We could not have considered participation in an international competition a short while ago. We could not have done this tour and competition last year, even though we were good enough to think about it. I must never forget that in August 2003 we had trouble singing “Flower of Beauty” all the way through without falling apart. Four semesters later we were performing a large number of incredibly difficult works in front of a jury of internationally accomplished choral directors—and receiving their highest marks.

As far as we have come in the recent days, we can also see that our future is bright. We entered our first international competition and we very nearly won it. We know that we beat the winning choir in one out of two categories. It will be public knowledge for us, but we will not make the information public.

My first and primary purpose in planning this trip and entering this competition was to show you what it was all about. In that end, I’ve succeeded wildly. It is worth retelling you that I rejected the advice of my mentor and did what I thought was right for this group. He wanted us to delay the entering of a competition like Tours and build our list of international accomplishments with easier competitions.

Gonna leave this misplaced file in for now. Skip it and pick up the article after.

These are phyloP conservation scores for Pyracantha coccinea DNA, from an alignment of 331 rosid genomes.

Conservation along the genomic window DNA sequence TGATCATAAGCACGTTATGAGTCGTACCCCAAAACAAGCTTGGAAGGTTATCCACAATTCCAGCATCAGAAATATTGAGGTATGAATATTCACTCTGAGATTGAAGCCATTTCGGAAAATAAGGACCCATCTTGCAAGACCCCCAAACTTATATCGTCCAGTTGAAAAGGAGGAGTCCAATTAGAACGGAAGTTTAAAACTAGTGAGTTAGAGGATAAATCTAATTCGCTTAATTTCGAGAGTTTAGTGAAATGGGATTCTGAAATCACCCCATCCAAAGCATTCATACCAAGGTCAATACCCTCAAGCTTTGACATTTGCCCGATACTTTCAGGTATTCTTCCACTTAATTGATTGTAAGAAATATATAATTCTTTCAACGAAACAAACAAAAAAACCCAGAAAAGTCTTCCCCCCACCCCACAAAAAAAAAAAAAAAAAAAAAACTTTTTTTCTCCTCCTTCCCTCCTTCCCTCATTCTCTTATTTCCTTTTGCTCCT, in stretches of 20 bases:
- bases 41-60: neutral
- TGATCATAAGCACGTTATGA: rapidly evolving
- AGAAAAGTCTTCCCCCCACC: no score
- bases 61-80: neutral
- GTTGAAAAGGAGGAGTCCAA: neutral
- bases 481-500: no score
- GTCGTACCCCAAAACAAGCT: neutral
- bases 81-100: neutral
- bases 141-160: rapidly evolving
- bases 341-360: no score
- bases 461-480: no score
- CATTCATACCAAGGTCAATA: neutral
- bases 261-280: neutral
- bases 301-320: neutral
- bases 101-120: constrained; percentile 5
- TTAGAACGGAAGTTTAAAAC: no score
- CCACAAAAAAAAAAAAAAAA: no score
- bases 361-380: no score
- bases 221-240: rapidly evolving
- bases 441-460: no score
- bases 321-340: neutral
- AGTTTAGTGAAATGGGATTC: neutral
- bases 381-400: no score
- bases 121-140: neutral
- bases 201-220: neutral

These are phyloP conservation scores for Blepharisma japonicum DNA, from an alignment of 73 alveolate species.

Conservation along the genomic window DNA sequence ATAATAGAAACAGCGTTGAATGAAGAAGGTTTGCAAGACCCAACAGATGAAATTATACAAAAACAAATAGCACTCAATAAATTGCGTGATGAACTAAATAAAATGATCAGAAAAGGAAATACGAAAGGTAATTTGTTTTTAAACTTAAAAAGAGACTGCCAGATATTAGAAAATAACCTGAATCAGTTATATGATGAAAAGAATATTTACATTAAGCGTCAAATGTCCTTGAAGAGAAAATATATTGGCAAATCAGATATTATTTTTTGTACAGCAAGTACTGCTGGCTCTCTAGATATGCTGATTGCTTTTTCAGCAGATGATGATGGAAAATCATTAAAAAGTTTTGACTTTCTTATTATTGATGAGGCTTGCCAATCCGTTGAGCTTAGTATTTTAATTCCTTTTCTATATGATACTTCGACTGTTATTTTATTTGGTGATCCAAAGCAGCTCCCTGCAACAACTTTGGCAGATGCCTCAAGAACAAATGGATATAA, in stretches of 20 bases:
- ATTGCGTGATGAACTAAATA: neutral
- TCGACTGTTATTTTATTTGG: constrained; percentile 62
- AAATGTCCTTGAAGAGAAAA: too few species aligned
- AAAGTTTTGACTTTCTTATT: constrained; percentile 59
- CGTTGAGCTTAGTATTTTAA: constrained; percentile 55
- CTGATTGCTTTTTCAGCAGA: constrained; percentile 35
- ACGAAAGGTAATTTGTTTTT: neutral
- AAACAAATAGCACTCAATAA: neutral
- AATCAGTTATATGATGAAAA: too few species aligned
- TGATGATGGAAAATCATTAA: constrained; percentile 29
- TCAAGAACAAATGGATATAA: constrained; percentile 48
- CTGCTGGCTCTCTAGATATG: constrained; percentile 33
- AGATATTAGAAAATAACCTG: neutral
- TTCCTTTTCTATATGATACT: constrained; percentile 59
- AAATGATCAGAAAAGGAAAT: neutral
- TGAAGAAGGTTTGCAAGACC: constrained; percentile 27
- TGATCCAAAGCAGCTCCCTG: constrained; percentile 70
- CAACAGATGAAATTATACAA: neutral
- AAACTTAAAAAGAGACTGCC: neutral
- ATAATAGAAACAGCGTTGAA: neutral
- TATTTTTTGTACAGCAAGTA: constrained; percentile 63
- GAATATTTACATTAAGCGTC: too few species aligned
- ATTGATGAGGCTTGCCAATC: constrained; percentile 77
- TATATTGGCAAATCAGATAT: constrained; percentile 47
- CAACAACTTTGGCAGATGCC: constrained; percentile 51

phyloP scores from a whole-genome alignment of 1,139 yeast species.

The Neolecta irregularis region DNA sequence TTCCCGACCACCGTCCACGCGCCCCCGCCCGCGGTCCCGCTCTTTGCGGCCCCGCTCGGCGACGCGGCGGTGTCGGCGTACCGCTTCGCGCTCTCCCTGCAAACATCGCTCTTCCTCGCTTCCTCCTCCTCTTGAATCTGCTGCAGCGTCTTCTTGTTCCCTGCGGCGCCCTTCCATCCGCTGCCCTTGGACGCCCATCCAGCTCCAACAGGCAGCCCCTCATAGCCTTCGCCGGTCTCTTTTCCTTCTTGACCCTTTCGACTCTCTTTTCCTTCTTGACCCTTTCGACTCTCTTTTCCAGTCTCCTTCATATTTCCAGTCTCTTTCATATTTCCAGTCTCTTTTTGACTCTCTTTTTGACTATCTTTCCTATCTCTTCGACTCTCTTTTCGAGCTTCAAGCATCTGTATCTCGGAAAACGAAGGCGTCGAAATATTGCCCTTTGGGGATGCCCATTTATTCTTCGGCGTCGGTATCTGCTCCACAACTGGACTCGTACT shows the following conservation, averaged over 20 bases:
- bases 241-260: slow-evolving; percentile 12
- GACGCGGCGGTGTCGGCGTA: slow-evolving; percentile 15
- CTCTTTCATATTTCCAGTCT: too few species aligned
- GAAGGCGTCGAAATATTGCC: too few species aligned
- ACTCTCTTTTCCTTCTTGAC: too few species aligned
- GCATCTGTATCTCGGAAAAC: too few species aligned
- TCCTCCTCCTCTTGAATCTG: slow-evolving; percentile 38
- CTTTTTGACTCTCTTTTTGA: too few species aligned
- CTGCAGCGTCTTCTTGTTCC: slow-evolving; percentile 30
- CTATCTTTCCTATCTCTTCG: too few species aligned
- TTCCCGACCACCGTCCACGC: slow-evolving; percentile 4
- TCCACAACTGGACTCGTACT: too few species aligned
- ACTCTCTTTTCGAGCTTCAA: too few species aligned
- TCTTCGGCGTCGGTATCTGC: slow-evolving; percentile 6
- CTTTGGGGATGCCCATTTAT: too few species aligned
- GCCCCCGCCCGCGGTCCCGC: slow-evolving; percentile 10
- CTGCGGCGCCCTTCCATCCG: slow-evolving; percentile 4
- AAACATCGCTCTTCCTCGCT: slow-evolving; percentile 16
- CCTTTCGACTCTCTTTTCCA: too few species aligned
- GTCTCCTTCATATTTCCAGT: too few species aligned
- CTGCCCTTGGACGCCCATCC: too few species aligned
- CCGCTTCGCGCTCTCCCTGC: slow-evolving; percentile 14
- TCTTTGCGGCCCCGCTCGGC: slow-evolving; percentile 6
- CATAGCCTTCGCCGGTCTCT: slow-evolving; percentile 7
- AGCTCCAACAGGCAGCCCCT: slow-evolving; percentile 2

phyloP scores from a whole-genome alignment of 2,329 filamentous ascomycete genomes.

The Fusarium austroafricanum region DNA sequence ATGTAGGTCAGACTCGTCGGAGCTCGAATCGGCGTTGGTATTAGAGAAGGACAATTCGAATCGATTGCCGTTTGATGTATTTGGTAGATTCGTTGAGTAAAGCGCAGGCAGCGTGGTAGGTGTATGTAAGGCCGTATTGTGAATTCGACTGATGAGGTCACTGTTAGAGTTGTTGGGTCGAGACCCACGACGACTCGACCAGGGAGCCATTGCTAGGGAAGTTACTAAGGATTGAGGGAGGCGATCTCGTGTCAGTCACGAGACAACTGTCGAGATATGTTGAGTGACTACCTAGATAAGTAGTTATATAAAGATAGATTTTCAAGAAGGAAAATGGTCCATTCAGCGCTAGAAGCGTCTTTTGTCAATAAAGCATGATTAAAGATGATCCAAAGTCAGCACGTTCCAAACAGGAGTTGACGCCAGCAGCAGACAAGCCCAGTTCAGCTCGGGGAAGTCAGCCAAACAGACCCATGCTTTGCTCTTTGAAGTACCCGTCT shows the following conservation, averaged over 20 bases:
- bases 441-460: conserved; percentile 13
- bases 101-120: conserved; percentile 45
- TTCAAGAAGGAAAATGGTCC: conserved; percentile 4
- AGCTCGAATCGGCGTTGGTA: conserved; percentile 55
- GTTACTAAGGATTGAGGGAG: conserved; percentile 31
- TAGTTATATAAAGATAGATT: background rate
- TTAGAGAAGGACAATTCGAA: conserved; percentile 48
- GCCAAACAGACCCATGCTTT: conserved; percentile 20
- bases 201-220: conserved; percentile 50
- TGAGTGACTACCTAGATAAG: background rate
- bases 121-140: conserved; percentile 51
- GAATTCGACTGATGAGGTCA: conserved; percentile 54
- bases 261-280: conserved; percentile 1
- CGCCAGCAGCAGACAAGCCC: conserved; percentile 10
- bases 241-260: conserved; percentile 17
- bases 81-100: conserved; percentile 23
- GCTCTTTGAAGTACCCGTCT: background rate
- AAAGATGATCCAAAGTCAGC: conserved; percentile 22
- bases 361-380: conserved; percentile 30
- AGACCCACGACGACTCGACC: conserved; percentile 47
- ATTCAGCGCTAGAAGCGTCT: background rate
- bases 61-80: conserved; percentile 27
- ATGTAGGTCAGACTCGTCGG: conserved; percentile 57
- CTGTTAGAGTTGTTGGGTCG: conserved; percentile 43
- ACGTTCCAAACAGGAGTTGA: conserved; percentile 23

Was it the best decision? I don’t know, but I accomplished what I wanted to accomplish with you: You now know what it is like to feel the intensity of working to master complicated tasks and then to execute them under the stress of adjudicators, performance situations, and a discriminating audience—all in the midst of jet lag induced fatigue and what some might call substandard living conditions.

The judges thought they were telling me something when they reminded me that I had a “young choir.” They don’t know how young we really are. Out of the thirty-six singers that sang on the Tours stage:

  • 3 were added this semester and had to learn everything very quickly
  • 10 were first year freshmen
  • 15 were in their first year of UAB choir
  • 26 were only in their second year of UAB Choir.